NEW DELHI: Sunday is a working day in Nepal (Saturday is off), so when China’s Defence Minister Gen. Wei Fenghe lands in Kathmandu, he can get right down to work. According to the Nepali press, he is expected to urge greater unity in the ranks of the ruling Communist party, given the bitter rivalry between Prime Minister KP Sharma Oli and senior leader Prachanda. He is also likely to press Nepal to identify projects for China-funded Belt & Road Initiative. Then there will be celebrations marking 65 years of the two countries establishing diplomatic relations.
StratNews Global learns that while the above is par for the course, the real story lies elsewhere and therefore it’s important to understand just who Gen. Wei Fenghe is. He is a state councillor, member of the Communist Party Central Committee and also a key figure in the Central Military Commission headed by President Xi Jinping. And the brief he’s carrying to Kathmandu reflects his clout back home.
Prof. Srikanth Kondapalli, China scholar at Delhi’s Jawaharlal Nehru University, believes Gen. Wei has a three-point agenda. “He wants to ensure the Nepal-China border is properly secured, meaning he would like the Nepalis to be more proactive when it comes to dealing with Tibetan refugees fleeing the Chinese authorities or Tibetan-origin Nepalis living near the border,” he explained.
Securing the border may also give China’s border guards greater leeway in dealing with situations and people living on either side, including entering Nepali territory. Some evidence of this is visible in the reports about China encroaching on Nepal’s territory in the Humla and Gorkha districts bordering Tibet and raising permanent structures.
The second item on the general’s agenda could be the sale of small arms and ammunition to the Nepal Army including uniforms, winter kits and so on. This would be a political hot potato in India. Recall that when the late King Birendra proposed to buy arms from China in 1989, then prime minister Rajiv Gandhi imposed an economic blockade. Much of the Nepal Army’s requirements are met by India at no cost and given that Nepal faces no external threat, it would appear to be part of Kathmandu’s traditional effort to balance off its dependence on India by playing the China card.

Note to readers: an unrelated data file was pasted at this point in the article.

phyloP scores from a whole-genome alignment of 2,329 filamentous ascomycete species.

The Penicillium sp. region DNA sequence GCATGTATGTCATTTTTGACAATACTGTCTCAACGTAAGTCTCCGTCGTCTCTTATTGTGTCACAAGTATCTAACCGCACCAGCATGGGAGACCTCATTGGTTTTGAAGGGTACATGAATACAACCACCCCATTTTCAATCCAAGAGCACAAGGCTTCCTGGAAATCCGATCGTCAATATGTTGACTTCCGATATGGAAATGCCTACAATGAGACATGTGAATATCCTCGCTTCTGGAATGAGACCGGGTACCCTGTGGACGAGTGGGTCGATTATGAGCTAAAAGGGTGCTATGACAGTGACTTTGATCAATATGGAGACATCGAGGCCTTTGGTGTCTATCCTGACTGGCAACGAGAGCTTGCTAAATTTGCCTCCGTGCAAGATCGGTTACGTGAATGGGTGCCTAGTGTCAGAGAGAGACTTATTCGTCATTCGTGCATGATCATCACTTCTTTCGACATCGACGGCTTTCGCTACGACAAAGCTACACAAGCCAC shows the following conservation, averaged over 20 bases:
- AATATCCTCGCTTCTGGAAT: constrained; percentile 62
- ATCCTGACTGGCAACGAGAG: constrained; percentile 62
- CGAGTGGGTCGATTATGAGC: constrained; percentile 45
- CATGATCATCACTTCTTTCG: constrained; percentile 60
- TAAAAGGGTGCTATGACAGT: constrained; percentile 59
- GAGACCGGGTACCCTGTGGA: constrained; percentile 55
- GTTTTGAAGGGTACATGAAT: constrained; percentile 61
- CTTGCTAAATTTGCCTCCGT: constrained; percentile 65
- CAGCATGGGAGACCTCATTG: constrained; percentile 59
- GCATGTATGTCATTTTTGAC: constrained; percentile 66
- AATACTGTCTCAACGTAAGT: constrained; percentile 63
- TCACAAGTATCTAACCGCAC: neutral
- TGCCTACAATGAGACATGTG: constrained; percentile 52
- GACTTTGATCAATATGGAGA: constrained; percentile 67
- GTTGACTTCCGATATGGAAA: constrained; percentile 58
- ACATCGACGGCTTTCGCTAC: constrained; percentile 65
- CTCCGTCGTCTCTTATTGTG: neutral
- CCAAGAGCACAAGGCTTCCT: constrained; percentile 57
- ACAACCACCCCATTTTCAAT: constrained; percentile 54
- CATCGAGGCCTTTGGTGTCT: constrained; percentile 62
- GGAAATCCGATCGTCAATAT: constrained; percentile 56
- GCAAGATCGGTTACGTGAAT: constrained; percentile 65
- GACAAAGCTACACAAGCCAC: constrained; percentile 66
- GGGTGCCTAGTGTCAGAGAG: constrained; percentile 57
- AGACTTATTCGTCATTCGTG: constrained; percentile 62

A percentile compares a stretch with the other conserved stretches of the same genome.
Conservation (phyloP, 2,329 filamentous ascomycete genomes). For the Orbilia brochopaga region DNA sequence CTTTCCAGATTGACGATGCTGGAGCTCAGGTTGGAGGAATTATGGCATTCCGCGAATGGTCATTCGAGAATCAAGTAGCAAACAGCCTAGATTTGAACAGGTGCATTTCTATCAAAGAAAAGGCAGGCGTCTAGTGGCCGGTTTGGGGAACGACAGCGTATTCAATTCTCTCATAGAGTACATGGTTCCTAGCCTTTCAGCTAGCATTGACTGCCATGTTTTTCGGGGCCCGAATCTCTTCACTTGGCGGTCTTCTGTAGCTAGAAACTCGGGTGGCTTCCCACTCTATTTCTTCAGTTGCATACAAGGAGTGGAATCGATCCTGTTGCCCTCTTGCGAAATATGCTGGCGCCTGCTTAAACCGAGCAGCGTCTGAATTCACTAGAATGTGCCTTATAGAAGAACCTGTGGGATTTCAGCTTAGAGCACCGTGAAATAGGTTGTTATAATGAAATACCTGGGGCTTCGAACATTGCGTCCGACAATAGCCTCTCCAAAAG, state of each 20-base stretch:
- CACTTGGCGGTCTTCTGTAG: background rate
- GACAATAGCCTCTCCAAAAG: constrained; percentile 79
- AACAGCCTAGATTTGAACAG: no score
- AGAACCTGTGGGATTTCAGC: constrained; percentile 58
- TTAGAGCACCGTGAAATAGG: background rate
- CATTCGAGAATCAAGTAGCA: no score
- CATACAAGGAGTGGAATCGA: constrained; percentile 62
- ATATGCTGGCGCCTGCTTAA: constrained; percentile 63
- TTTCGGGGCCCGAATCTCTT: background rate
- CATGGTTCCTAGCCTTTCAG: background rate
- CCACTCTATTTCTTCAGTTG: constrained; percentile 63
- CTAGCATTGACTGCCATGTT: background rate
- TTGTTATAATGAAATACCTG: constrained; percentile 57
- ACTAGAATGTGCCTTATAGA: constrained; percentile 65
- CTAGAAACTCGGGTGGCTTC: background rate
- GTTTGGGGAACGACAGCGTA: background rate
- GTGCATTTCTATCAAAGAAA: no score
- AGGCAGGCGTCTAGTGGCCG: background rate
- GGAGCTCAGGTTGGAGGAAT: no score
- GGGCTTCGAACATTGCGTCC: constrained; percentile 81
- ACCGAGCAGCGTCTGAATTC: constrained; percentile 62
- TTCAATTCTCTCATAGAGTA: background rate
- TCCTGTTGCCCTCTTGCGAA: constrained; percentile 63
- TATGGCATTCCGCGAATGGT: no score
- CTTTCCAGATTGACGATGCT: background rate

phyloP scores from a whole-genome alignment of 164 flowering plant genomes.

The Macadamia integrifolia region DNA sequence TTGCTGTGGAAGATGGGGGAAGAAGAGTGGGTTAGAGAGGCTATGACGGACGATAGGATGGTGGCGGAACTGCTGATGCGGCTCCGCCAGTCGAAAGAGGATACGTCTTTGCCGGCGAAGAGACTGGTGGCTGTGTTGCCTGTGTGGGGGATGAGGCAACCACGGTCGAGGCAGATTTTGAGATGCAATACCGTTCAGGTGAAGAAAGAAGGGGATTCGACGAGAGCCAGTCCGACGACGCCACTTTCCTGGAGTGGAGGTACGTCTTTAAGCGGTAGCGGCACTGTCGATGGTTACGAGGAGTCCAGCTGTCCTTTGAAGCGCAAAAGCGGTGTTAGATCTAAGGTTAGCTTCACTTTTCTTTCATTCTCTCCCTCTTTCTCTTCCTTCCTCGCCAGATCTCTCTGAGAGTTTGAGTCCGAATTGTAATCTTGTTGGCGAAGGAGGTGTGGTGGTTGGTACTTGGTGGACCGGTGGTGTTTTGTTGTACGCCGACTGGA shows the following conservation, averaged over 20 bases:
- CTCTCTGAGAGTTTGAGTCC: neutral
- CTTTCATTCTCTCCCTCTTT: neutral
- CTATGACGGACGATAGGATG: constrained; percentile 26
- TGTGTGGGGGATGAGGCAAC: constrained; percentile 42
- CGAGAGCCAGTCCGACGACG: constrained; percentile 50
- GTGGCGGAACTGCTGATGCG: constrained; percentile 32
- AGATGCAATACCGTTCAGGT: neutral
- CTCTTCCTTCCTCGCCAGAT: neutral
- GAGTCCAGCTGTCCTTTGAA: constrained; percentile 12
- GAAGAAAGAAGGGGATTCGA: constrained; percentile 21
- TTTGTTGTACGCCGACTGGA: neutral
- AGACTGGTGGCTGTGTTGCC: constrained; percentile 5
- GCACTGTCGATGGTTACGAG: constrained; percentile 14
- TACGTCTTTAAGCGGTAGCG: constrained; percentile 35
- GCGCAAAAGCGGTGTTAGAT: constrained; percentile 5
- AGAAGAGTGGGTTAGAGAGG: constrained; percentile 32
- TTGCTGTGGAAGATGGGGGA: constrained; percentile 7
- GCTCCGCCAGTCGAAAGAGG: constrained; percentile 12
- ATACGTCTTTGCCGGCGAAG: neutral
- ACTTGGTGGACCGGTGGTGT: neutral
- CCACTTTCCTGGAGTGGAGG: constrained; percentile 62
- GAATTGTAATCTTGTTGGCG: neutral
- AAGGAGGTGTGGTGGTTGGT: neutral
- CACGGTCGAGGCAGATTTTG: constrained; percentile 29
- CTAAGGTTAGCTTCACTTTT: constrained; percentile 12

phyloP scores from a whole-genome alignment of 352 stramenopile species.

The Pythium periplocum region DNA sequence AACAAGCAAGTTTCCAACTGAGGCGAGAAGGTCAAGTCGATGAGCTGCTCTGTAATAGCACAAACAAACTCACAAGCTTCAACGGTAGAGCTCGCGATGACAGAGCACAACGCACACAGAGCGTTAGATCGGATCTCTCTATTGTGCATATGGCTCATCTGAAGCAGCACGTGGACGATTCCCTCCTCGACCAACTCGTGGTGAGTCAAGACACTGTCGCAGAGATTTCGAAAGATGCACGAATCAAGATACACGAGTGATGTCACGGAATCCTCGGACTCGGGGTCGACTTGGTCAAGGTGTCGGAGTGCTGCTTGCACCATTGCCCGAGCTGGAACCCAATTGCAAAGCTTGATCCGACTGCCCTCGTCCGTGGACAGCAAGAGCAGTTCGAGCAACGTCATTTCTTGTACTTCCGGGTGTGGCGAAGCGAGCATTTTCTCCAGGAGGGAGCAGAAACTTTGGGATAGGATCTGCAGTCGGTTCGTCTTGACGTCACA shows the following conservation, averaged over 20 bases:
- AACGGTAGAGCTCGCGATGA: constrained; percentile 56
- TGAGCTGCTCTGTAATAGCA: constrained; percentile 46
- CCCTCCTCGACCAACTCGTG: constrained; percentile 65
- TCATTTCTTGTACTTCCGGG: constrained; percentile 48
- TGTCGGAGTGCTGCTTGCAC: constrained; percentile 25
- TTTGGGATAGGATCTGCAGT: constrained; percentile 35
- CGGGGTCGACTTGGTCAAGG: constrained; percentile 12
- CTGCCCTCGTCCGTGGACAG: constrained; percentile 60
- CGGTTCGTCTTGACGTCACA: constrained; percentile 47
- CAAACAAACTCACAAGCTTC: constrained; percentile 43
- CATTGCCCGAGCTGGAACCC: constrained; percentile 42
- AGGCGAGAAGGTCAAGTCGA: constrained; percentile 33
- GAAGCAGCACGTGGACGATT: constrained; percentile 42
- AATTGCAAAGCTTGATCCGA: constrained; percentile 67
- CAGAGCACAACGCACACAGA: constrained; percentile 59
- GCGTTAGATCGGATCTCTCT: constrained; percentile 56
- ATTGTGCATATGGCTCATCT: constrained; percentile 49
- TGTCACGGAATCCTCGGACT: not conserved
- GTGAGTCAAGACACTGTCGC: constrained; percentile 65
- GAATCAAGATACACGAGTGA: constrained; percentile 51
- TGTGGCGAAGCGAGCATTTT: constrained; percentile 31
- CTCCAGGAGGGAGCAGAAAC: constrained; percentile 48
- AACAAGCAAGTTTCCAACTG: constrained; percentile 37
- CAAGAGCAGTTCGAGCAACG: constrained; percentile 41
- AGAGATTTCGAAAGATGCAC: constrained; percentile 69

Oli’s government had signed an MoU in October 2018 with China, where the latter undertook to provide 150 million Yuan (over $9 million) over five years for what was described as “military training, peacekeeping operations, humanitarian, disaster relief and medical equipment.”
This was reiterated during President Xi Jinping’s visit to Nepal last October, with the relationship being elevated from a “comprehensive partnership to strategic partnership”. The Nepal press reported that leaders of the two countries called for greater military cooperation. The MoU does not specifically mention supply of small arms and ammunition although that is something China would want, seeing it as a tool to get close to the Nepal Army hierarchy and build dependence.
The third item on Gen. Wei’s agenda could focus on the employment of Nepali Gurkhas by China, although how this could happen, terms and conditions and so on are yet to be discussed. Prof. Kondapalli believes the Chinese are also keen to improve their mountain warfare skills and would like to train their personnel in Nepal where the terrain is similar to Arunachal Pradesh. That would be dimly viewed in India and could become an issue if Kathmandu gives the green light.
India will be watching Gen. Wei’s visit keenly. The question is whether the back-to-back visits by key Indian officials (Army Chief Gen. Naravane and Foreign Secretary Shringla) would have been sufficient to nudge the Nepali leadership to put the brakes on ties with China.
There are reports to suggest Oli does not want the Chinese to continue to mediate between him and Prachanda, which in turn suggests that he may hold good on his threat to split the Communist party. Oli may have reason to believe he could emerge the winner in this situation. Either way, India must wait to see what results from Nepal’s domestic churn.